In a practical calculation, we can make use of the linear relationship between the variance and the error in the variational energy by plotting {$E_0$} as a function of {$\sigma^2$}, for a sequence of calculations with different bond dimension.

In this example script, we will calculate the groundstate of a spin-1/2 Heisenberg chain using m=200 states, and then progressively reduce the basis size, constructing a sequence of wavefunctions with different bond dimensions. We will ultimately end up with wavefunctions psi-m100, psi-m120 , psi-m140, psi-m160, psi-m180, psi-m200, with bond dimension varying from m=100 to m=200.

spinchain-u1 -o lattice
mp-idmrg-s3e -H lattice:H_J1 -w psi -m 10..200x1000 --create -u 2 -q 0
for m in 200 180 160 140 120 100 ; do
   mp-idmrg-s3e -H lattice:H_J1 -w psi -m ${m}x1000
   cp psi psi-m${m}

We can calculate the variance of these states using mp-imoments --power 2. For example,

$ mp-imoments --power 2 -u 1 psi-m200
#mp-imoments --power 2 -u 1 psi-m200
#Date: Sun, 04 Sep 2020 19:38:50 +1000
#operator lattice:H_J1
#quantities are calculated per unit cell size of 1 site
#moment #degree #real                   #imag                   #magnitude              #argument(deg)          
1       1       -0.44314701586468       5.1005315838889e-17     0.44314701586468        180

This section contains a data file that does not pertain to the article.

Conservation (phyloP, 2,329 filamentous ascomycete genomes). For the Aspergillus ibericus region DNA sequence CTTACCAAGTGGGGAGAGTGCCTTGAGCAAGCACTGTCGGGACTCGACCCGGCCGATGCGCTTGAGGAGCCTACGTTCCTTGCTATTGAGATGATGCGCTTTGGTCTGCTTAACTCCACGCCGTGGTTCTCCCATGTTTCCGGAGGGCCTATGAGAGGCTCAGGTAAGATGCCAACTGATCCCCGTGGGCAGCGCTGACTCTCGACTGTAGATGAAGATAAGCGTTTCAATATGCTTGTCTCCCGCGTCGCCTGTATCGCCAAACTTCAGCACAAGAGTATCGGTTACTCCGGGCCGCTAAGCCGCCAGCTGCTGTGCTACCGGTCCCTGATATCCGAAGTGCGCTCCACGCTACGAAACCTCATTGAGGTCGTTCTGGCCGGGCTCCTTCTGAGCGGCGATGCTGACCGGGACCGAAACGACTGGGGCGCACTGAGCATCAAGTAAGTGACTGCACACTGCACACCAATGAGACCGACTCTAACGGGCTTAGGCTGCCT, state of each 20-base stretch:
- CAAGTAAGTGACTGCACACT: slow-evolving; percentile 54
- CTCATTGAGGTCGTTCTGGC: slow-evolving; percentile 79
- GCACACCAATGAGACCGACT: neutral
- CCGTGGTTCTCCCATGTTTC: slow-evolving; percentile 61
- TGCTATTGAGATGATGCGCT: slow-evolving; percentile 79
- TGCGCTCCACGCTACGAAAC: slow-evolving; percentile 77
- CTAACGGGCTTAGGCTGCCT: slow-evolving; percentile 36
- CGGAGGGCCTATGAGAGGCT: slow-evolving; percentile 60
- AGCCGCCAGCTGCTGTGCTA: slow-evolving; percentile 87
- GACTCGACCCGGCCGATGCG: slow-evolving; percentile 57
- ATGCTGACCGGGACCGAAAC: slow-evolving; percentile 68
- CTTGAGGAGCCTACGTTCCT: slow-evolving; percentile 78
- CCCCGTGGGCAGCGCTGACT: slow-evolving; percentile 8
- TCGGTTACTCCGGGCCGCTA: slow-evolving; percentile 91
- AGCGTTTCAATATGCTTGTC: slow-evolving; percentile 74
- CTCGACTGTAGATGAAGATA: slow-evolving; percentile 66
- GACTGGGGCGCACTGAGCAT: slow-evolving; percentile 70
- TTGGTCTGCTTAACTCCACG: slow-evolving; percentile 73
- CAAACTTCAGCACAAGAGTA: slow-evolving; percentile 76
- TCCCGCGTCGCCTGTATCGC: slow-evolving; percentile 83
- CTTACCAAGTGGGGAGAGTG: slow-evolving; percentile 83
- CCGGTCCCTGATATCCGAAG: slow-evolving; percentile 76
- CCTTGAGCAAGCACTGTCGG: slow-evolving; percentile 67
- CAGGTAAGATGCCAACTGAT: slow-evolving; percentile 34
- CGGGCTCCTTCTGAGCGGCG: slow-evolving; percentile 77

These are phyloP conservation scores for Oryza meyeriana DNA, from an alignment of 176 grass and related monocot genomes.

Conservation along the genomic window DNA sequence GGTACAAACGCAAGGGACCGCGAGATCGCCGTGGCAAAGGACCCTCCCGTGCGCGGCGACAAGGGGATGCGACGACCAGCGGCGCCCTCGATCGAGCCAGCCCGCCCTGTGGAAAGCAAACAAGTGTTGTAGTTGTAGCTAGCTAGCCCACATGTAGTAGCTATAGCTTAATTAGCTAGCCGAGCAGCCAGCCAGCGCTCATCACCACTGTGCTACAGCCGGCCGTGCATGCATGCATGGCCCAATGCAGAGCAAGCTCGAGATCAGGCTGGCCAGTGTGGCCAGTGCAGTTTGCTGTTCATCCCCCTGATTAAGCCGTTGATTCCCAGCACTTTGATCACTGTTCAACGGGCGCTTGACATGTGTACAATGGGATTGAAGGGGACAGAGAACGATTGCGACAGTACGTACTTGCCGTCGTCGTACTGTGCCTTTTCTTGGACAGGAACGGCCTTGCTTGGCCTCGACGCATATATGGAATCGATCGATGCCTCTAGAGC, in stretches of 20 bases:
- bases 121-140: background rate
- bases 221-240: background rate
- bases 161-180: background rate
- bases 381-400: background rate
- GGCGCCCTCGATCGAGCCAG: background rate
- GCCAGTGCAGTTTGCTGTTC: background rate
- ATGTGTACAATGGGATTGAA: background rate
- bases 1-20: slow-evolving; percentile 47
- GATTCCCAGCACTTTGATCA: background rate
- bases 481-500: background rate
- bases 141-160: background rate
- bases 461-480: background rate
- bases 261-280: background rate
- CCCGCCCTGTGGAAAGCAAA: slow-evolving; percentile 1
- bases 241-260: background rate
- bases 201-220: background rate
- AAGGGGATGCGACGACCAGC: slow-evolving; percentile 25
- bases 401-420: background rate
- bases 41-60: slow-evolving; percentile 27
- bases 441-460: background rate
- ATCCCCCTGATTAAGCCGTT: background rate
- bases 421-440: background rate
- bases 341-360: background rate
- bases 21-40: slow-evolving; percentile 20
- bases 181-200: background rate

2       1       1.3774796042698e-07     -1.0853916472359e-18    1.3774796042698e-07     -4.514648370299e-10     
2       2       0.19637927766977        7.722574447975e-18      0.19637927766977        2.2531446703282e-15   

We added the -u 1 option here to get the values per site rather than per 2-site unit cell, but you can scale the values to any unit cell size you want. This shows that the energy of the state is -0.44314701586468, being the value of the first moment of the Hamiltonian. The 2nd moment of the Hamiltonian has two components, of degree 1 and degree 2. These correspond to the variance and the square of the energy per site, respectively. So in this example the energy variance per site is 1.377E-7.

For scripting purposes, we can do better than the output above. The energy and the variance correspond to the first two cumulants, so we can calculate the cumulants rather than the moments. We also only care about the real part of the output. Finally we don't need the header information at the top. Putting all these together, we can get some output in a much more scriptable format using

$ mp-imoments --power 2 -u 1 --cumulants --real --quiet psi-m200
1         -0.44314701586468       
2         1.3774796042698e-07

It is still slightly inconvenient in that we have the output split on two lines, and really we only need the second column. Some AWK magic can resolve this:

for m in 200 180 160 140 120 100 ; do
   mp-imoments --power 2 -u 1 --cumulants --real --quiet psi-m${m} | awk '{printf("%s ", $2)}'
   echo ${m}

This outputs 3 columns, the energy, variance, and basis size.

If we direct this output to a file, say output.dat, we can plot it with a plotting program, for example Gnuplot.

gnuplot> f(x) = a*x + E
fit f(x) 'output.dat' using 2:1 via a,E
set xrange [0:*]
set key left top
plot 'output.dat' using 2:1 title "iMPS data", f(x) title sprintf("Extrapolated energy %.10g", E)

This produces output similar to:

A useful refinement to this procedure would be to optimize the MPS further by scaling the density matrix mixing factor to 0 for each basis size.

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Page last modified on September 27, 2022, at 06:07 AM